With the exception of the Native Americans, we are all immigrants. Given his Irish immigrant roots, John F. Kennedy understood that completely.
In 1958, before he became President, JFK wrote a book titled A Nation of Immigrants. In that book, Kennedy observed:
The abundant resources of this land provided the foundations for a great nation. But only people could make the opportunity a reality. Immigrations provided the human resources. More than that, it infused the nation with a commitment to far horizons and new frontiers, and thereby kept the pioneer spirit of American life, the spirit of equality and of hope always alive and well.
I agree with President Kennedy’s observation that we are a nation of immigrants. Let me add my personal observation that immigrants make America a great nation.
As I said near the outset of my remarks, when I look at you I see America’s future. I see new recruits who will continue to push this great nation to “far horizons and new frontiers.”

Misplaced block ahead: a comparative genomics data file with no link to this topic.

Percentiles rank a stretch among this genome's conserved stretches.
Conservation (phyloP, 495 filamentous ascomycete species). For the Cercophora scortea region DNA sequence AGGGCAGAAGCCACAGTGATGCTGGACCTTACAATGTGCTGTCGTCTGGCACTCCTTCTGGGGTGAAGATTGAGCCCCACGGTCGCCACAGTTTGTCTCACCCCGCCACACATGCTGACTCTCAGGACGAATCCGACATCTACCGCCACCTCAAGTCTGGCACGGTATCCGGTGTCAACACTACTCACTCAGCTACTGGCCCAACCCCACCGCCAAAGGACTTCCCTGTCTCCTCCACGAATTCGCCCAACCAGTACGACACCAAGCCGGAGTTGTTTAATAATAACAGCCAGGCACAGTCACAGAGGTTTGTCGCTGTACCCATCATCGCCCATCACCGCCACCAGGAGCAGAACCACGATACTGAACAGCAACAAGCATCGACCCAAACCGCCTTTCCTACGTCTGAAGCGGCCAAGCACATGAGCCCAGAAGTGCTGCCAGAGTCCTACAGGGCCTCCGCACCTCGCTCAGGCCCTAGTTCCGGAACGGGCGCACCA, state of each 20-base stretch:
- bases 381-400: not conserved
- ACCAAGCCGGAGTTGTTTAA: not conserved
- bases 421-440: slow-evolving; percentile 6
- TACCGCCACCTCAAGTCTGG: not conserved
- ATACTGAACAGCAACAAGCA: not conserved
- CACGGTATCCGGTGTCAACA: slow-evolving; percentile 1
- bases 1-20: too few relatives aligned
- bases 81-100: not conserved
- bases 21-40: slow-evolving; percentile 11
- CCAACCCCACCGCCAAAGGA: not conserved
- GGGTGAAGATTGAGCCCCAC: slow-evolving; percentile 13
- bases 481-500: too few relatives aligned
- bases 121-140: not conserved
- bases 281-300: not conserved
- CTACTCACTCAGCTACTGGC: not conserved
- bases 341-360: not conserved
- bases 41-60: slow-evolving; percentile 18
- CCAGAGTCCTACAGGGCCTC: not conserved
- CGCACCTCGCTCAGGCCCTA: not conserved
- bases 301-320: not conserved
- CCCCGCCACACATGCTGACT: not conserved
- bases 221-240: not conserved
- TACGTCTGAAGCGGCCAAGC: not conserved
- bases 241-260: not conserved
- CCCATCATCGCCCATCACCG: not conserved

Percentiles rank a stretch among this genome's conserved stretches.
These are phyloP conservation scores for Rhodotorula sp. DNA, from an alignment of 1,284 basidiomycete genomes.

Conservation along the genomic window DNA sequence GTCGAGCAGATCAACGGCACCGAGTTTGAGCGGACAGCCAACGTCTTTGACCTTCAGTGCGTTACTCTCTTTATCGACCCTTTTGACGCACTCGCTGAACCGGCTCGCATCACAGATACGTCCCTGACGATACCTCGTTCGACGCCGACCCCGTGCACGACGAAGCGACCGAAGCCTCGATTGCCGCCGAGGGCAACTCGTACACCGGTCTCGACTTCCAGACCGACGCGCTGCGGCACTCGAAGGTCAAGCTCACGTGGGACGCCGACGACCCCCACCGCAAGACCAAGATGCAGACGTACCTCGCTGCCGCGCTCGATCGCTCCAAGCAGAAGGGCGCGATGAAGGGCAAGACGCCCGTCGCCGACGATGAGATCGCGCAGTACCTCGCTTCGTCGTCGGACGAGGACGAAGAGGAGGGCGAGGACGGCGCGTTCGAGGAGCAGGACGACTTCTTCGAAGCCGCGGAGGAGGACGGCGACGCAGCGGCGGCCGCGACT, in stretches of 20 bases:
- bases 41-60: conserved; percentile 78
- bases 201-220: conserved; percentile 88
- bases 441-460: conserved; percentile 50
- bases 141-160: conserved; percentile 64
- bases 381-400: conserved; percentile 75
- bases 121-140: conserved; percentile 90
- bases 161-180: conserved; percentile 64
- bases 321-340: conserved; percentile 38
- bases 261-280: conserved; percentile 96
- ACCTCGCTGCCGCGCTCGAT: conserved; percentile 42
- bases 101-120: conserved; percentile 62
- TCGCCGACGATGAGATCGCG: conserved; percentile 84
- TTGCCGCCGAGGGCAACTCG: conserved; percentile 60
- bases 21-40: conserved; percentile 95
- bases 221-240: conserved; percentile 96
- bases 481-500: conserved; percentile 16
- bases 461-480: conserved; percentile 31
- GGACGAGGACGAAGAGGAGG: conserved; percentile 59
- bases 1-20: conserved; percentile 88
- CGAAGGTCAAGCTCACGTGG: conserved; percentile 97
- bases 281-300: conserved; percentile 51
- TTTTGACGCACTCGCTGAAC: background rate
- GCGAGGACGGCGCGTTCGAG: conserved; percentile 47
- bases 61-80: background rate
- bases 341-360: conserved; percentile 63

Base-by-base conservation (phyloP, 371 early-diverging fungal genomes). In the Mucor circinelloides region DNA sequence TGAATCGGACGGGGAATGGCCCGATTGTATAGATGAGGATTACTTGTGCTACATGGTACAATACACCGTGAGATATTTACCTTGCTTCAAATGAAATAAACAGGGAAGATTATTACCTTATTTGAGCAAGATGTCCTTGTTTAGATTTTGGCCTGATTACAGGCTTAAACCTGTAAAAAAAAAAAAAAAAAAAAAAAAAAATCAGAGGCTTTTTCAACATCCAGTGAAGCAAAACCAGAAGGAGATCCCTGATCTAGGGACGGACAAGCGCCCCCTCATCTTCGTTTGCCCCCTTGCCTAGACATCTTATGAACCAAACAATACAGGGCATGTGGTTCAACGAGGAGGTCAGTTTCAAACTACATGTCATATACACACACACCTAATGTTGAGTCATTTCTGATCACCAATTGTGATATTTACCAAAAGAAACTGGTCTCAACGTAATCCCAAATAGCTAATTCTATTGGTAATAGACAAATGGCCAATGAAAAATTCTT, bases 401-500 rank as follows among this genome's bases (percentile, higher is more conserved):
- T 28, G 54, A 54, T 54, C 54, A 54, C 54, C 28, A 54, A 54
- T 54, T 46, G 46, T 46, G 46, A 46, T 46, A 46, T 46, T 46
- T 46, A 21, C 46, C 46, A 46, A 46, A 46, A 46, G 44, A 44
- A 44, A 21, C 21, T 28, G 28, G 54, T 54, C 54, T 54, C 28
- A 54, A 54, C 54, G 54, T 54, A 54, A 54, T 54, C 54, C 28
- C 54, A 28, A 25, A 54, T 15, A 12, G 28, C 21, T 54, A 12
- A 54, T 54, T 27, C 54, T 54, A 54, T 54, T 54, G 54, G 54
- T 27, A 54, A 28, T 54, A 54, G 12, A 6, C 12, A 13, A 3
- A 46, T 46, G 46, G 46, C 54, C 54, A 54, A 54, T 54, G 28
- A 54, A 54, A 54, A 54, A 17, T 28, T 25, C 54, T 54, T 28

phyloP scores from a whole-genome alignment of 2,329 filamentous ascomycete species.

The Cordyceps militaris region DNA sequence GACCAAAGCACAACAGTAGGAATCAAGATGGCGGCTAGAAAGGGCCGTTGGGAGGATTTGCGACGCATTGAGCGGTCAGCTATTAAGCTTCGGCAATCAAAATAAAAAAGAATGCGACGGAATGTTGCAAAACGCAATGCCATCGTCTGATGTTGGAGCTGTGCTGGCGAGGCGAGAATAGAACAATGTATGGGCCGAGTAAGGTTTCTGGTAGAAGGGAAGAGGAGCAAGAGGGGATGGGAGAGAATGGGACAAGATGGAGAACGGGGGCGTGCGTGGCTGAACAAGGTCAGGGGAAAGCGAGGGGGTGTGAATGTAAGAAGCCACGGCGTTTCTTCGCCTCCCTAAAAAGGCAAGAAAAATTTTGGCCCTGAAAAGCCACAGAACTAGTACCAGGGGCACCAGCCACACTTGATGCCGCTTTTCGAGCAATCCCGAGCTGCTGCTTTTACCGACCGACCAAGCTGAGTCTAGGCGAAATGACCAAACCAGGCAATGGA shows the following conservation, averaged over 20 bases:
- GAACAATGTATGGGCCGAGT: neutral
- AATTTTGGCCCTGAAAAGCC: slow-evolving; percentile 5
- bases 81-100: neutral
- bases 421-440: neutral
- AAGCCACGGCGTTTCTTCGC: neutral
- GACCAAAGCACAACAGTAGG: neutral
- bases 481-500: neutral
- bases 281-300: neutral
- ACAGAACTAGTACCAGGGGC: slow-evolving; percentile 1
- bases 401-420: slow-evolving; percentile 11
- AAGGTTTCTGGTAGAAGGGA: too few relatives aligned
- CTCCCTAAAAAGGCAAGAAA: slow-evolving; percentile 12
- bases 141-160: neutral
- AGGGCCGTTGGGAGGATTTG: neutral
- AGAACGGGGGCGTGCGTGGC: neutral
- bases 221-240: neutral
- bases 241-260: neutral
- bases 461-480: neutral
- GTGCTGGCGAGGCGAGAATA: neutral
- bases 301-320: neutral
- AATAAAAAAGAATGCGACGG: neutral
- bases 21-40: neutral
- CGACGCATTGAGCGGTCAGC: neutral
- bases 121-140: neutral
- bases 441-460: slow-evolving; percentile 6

I am an advocate of promoting the value of immigrants and immigration. I am extremely positive about the future for America. I am extremely positive because of the courage, tenacity and indomitable spirit of you my fellow immigrants who I know are committed to being the best that you can be in everything you do.
Therefore, from that perspective, let me make one request that is especially relevant for this ceremony and in these contentious times.
That is “Be a 21st Century Citizen.” This is an important request because a nation is no better than its citizens.